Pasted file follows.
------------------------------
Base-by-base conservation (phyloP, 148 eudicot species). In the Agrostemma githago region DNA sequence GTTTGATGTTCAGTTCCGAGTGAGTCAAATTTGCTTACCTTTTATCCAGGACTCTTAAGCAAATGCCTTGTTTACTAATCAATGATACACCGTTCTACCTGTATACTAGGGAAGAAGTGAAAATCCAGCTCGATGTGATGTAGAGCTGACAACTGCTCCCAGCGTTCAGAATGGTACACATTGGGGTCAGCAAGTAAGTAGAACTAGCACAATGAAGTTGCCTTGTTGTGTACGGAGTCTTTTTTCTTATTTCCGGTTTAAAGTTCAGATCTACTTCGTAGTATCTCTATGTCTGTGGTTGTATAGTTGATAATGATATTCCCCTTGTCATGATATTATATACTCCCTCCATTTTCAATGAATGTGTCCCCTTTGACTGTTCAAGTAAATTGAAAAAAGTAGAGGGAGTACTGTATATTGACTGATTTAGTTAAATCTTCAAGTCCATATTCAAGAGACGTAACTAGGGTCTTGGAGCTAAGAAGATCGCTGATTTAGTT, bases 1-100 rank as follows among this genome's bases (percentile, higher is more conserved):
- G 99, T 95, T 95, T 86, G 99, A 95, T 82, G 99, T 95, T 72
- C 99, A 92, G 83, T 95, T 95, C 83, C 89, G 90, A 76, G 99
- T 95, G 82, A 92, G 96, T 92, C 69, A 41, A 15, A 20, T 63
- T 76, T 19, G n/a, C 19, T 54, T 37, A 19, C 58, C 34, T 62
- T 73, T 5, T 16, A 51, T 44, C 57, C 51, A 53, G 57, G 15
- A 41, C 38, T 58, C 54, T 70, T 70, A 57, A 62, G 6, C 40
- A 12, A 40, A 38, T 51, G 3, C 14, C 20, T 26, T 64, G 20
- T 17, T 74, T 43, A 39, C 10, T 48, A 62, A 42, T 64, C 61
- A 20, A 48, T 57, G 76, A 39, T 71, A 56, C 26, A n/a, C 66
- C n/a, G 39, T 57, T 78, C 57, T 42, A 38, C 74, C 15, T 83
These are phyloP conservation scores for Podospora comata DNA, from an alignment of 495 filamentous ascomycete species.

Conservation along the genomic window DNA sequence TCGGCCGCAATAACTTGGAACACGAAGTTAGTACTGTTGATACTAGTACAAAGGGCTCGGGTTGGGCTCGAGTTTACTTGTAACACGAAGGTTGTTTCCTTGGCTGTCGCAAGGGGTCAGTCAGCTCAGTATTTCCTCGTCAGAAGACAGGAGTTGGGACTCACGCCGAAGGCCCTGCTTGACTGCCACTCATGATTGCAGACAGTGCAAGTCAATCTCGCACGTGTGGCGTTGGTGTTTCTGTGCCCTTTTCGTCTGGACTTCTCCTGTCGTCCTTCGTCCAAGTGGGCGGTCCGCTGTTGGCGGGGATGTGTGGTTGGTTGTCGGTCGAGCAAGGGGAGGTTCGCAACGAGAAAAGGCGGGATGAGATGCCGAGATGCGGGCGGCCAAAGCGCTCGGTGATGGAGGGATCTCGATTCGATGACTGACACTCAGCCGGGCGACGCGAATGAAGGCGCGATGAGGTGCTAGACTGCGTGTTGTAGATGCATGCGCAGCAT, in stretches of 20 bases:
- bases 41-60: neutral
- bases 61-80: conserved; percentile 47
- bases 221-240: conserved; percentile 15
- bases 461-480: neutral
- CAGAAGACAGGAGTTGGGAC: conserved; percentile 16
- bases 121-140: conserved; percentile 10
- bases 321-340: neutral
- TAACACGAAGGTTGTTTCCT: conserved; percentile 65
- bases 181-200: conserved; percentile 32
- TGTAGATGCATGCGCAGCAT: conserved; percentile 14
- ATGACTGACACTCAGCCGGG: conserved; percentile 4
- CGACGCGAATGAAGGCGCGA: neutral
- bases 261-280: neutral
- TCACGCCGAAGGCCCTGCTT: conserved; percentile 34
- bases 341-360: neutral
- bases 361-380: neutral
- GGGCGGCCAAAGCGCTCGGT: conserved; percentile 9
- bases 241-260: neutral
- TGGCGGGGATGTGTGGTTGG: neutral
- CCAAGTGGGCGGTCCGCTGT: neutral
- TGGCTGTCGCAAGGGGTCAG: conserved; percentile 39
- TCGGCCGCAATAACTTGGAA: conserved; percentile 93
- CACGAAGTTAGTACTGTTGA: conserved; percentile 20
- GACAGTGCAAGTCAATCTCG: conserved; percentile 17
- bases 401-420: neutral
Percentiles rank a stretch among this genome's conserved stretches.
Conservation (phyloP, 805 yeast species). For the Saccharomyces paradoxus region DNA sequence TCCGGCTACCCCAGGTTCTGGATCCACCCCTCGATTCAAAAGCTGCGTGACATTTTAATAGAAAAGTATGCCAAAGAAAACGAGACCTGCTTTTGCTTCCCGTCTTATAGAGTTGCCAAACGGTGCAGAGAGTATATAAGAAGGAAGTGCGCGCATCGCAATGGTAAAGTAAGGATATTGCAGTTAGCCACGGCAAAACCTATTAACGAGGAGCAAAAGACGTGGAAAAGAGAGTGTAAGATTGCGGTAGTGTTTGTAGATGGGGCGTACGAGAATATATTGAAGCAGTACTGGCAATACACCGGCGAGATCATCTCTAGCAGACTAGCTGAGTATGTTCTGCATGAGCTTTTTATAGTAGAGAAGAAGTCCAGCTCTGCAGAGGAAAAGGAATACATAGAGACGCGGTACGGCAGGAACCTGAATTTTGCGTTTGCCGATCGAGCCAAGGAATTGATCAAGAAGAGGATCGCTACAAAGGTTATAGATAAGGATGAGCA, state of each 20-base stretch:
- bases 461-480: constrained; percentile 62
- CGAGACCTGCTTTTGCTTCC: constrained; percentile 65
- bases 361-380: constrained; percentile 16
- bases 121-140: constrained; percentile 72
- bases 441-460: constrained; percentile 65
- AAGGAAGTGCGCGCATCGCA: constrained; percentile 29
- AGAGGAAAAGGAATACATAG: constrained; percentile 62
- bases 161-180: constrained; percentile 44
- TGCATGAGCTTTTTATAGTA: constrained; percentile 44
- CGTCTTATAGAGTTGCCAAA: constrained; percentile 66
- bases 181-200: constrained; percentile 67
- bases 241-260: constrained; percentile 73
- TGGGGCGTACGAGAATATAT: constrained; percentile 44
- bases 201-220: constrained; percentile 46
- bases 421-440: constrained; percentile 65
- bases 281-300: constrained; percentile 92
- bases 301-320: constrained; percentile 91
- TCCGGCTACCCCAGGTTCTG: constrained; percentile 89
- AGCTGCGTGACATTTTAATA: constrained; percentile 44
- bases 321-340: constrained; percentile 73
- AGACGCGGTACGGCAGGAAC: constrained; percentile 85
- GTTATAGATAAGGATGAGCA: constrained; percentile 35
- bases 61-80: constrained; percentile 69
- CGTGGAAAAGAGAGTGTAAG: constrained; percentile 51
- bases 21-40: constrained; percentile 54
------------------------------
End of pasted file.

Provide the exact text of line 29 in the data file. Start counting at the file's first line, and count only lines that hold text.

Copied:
- bases 361-380: neutral